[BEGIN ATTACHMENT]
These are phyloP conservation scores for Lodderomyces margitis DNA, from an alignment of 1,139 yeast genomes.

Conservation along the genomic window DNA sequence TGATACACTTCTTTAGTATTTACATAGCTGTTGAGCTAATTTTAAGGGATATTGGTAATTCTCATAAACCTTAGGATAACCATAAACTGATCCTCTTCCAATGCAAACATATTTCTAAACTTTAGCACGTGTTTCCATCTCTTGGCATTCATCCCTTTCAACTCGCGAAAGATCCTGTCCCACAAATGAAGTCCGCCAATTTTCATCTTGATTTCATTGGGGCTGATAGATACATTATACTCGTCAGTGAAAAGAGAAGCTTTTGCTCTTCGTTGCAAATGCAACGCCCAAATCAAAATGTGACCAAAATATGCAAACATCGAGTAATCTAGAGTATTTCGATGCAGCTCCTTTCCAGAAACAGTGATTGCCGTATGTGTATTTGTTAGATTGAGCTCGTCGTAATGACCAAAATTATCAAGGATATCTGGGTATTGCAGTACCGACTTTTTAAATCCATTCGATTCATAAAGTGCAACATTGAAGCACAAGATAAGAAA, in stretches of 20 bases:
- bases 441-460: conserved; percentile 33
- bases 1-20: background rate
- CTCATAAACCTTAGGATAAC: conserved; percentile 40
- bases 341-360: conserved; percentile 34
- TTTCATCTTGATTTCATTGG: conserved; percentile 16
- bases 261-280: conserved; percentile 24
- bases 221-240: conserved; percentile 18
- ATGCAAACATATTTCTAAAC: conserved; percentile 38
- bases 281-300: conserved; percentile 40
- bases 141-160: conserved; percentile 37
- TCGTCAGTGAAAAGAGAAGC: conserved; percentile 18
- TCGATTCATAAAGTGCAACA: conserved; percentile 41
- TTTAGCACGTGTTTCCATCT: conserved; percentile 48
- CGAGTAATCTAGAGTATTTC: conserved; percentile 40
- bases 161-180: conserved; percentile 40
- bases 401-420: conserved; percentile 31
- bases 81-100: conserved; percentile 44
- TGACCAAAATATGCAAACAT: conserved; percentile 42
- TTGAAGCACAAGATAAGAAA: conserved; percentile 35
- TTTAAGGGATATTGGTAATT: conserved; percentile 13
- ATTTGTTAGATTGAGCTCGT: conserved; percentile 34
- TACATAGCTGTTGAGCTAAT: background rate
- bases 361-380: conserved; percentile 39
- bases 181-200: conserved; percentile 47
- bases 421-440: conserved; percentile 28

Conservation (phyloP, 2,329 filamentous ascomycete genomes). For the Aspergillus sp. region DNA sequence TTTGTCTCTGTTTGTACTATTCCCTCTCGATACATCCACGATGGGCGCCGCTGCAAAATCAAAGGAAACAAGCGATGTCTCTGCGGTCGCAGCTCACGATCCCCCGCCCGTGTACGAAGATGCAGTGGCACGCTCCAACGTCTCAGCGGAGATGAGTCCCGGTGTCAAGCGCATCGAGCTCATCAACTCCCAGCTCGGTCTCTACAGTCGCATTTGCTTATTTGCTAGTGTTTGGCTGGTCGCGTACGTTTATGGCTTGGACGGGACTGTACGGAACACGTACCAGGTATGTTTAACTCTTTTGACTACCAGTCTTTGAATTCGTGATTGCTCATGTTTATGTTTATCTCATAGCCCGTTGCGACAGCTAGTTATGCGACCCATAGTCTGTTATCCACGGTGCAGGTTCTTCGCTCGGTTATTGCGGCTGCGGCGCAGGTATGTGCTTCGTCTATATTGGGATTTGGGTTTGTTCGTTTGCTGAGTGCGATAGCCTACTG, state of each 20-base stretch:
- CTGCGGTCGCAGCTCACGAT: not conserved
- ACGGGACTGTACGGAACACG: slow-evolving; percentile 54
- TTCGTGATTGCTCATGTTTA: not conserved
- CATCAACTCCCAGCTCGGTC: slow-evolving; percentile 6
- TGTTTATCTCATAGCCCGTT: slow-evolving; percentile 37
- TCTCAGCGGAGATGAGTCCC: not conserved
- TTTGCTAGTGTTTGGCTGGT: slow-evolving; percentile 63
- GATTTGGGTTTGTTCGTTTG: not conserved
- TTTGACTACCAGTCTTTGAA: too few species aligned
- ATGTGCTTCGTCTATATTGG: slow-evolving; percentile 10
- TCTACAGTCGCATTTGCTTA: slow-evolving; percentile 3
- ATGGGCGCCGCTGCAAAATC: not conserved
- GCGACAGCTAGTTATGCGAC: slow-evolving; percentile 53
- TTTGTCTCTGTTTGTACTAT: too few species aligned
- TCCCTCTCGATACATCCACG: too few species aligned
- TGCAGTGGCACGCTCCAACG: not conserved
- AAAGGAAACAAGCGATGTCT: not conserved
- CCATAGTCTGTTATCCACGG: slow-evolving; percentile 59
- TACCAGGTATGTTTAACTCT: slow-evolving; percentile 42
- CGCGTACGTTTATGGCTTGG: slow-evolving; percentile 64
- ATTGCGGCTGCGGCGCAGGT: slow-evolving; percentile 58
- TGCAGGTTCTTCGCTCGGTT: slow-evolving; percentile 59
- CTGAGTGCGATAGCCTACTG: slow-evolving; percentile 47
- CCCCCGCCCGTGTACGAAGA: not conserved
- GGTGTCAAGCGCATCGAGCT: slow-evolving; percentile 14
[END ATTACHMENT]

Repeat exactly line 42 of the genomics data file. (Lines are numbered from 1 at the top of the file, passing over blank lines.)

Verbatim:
- TTTGTCTCTGTTTGTACTAT: too few species aligned